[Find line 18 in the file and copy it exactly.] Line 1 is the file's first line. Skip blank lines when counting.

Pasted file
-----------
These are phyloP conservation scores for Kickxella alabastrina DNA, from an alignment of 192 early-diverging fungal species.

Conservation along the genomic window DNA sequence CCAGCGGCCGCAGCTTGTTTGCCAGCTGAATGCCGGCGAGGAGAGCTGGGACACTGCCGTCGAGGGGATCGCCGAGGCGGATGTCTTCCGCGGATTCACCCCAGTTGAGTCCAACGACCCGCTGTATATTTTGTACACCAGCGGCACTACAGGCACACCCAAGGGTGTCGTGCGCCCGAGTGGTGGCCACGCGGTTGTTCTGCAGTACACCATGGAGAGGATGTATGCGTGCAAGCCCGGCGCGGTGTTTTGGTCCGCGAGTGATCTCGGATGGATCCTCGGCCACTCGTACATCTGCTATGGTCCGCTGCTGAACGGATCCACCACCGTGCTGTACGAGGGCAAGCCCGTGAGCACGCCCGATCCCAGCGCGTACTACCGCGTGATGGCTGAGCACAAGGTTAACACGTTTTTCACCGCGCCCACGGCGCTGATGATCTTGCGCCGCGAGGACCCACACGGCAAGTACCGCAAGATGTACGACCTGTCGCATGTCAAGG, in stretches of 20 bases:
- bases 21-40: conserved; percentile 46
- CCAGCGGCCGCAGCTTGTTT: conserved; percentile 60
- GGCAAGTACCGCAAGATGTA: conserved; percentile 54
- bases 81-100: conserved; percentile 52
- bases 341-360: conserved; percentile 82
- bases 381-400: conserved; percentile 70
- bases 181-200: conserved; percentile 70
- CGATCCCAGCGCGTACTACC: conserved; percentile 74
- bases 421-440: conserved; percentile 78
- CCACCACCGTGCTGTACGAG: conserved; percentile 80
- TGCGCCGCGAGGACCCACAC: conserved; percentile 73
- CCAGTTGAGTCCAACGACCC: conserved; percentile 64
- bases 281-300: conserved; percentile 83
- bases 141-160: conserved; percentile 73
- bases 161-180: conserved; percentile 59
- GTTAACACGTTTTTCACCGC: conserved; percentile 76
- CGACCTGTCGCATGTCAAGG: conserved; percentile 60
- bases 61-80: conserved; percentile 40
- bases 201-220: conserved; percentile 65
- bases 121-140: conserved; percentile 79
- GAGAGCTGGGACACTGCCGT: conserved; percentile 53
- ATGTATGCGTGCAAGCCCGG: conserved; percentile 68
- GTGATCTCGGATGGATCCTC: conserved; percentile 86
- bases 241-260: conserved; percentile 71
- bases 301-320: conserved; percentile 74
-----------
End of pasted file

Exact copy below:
- GTTAACACGTTTTTCACCGC: conserved; percentile 76